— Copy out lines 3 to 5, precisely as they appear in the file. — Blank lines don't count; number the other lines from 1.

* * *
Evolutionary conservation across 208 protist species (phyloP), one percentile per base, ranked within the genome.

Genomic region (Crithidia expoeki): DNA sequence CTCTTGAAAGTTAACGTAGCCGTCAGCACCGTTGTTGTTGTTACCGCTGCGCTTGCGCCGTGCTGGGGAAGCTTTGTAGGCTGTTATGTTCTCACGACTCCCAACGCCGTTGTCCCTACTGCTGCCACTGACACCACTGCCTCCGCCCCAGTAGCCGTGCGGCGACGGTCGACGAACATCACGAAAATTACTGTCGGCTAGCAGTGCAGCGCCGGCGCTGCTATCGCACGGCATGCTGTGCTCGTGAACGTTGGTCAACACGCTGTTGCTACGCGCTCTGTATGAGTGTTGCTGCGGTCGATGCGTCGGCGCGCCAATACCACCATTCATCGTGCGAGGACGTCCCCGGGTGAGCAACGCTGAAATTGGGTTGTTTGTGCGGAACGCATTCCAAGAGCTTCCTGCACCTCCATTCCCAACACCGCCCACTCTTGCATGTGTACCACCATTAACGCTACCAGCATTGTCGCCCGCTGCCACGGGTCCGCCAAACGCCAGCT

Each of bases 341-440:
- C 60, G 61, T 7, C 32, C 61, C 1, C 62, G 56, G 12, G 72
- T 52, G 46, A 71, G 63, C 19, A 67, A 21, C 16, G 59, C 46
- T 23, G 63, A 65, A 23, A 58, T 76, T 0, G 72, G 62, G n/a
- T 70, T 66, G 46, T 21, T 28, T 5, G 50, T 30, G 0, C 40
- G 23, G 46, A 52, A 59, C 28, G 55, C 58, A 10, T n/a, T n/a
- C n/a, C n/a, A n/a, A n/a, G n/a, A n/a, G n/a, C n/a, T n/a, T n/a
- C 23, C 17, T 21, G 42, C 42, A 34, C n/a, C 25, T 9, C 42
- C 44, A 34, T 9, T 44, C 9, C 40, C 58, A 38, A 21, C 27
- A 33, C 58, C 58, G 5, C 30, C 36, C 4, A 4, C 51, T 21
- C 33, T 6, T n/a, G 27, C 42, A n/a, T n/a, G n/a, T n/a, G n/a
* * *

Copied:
Each of bases 341-440:
- C 60, G 61, T 7, C 32, C 61, C 1, C 62, G 56, G 12, G 72
- T 52, G 46, A 71, G 63, C 19, A 67, A 21, C 16, G 59, C 46